Smart phones – The Next Generation

With the advent of the “smart phone”, the digital age has seen numerous applications created with the intent of improving the quality of life for everyone. The hearing impaired is not exempt from this. Developers with friends or family with hearing problems or who may be deaf themselves are banding together to create a world where hearing impairment is much less of a burden. Be it by applications that simply alert the user to high noise levels in an adjacent room, allowing them to preemptively change the settings on their hearing aid to avoid discomfort, or much more advanced applications that can transcribe phone calls in real time so that you can see a text representation of your conversation, thus allowing a much easier means of communicating. There is much untapped potential in the world of smart phones, and with more interest than ever in helping our friends and family with impairment, that potential is marvelous and limitless.

Advancements in Digital Hearing Aids

The growth of digital hearing aids is amazing. While some digital devices are available with remote controls that allow the user to adjust various settings, others come with omni-directional microphones to detect sound from multiple directions. Most hearing aids manufactured today are digital and there are many reasons for that. Incredibly, it’s been about two centuries years since the first inventions that explored the science of personal sound amplification, with the introduction of ear trumpets in the early 1800s. One would think digital technology has been around longer than that, but not so. Now, these state of the art devices utilize the latest technology to provide filtration of background noise, connections to Bluetooth devices and provide automatic volume adjustment. Advancements have come fast and furious, progressing from analog to digital as we see it today.

Better Connections

With the influx of digital hearing aids, users can now utilize Bluetooth and other wireless technological services to make it easier to use the device. Users can also benefit from digital noise reduction, better frequency transposition, and increased range.

Self-Learning

It’s possible for your digital hearing aid to learn on its own! Self-learning hearing aids are integral to modern devices because they have self-learning or regulating tendencies. Digital hearing aids are great for adjusting settings like volume automatically after a period of time according to how the user prefers it. Control is put into the hands of the person wearing it, which is yet another advancement.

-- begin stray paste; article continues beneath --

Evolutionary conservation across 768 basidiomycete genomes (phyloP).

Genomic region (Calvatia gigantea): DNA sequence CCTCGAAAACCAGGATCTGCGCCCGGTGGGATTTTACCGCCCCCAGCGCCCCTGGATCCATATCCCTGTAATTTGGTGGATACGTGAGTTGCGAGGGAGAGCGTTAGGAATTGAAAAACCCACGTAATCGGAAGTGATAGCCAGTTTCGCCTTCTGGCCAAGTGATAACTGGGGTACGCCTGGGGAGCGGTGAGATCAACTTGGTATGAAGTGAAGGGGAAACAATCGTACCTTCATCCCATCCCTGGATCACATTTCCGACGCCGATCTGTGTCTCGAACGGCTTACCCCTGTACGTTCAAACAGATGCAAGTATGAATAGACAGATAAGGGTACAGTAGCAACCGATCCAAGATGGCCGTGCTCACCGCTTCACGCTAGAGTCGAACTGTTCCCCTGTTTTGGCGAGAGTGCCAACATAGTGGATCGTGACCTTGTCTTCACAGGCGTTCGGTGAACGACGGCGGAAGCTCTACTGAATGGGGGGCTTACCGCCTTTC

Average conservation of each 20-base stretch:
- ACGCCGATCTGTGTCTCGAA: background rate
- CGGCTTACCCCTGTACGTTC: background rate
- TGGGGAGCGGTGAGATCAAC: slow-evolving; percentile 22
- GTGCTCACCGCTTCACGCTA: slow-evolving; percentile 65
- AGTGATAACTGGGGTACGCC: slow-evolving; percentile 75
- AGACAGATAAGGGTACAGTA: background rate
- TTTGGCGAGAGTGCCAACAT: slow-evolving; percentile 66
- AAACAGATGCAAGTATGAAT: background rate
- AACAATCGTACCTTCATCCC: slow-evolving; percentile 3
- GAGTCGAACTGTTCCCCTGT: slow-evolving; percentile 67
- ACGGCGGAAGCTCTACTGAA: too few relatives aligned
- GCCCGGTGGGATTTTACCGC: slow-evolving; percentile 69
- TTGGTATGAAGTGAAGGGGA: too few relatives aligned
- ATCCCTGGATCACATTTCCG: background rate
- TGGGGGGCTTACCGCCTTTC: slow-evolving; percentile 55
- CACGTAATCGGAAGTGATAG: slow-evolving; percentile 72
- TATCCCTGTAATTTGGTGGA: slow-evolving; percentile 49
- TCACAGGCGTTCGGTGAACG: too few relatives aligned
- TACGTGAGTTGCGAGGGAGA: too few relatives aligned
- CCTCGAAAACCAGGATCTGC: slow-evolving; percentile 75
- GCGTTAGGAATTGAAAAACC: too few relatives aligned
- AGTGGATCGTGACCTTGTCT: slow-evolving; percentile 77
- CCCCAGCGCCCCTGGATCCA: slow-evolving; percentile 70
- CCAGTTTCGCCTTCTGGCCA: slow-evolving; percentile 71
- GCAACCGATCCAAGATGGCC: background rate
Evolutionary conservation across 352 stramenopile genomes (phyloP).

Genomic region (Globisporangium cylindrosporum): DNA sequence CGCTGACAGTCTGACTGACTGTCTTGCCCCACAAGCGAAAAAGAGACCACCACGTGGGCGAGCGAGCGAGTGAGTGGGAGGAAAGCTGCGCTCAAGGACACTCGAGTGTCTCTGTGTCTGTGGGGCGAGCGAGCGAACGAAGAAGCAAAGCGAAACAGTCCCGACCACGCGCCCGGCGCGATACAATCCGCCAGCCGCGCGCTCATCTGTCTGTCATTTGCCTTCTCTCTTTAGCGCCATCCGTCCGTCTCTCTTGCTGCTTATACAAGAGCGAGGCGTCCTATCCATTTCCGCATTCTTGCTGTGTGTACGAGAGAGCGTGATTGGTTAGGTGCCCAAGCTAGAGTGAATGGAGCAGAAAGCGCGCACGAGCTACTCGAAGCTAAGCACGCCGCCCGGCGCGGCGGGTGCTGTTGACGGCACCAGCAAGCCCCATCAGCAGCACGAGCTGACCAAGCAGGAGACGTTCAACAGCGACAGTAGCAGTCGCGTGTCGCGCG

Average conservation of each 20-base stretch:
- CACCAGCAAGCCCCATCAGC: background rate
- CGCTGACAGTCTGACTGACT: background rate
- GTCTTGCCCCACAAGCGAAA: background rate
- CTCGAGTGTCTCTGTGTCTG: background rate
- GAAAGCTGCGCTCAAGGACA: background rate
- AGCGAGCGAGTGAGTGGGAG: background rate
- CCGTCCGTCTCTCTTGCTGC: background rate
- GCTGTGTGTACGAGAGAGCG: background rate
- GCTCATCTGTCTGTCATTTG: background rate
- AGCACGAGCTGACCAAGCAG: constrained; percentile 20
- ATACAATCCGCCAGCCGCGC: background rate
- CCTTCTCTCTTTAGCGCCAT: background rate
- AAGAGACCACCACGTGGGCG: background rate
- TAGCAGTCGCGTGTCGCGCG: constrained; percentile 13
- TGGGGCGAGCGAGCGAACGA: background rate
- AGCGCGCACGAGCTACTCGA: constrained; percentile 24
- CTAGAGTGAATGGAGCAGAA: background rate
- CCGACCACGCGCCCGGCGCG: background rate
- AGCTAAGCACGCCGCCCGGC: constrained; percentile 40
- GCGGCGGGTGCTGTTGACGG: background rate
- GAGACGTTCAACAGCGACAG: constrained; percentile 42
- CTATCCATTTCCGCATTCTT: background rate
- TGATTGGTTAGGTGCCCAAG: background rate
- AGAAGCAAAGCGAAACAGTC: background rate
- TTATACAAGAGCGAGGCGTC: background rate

Noise Filtration

Many manufacturers are implementing brand new technology through the use of digital magnetic wireless communication via chips in the devices that control settings like switch position and microphone modes. Today’s hearing aids can easily filter out that noise so that the user can hear words but not all the other stuff. Improvements in wireless technology have allowed for improved speech recognition and SNR, which stands for signal-to-noise ratio. Recent advancements mean hearing aids can actually communicate with each other, especially when it comes to left and right ear instruments. Many people says it’s hard to hear clearly with all the background noise, when using a hearing aid. Thankfully, the new digital ones can filter that noise easily.

Single Sided Deafness

Before the world saw all these big advancements in digital technology, individuals with single-sided deafness fell victim to greater background noise and were relegated to using their “good ear” to hear what was being said. Now, items like CROS devices and bone conduction devices, the good ear receives signals from the bad ear to improve on amplification.

DNR

Digital noise reduction technology surpasses that of directional microphones because it is based on the physical characteristics of noise and speech; on the flip side of the coin, they used to be based on the separation of space in terms of speech modulation.

The Outlook

For top-notch comfort and versatility, hearing impaired individuals can count on digital hearing aids to take advantage of innovative wireless technology and microelectronics to bring about more sophisticated abilities. The future for digital hearing aids is superior over other types, as the technology will only continue to grow as scientists make more discoveries.

Examining the Efficacy of Hearing Loops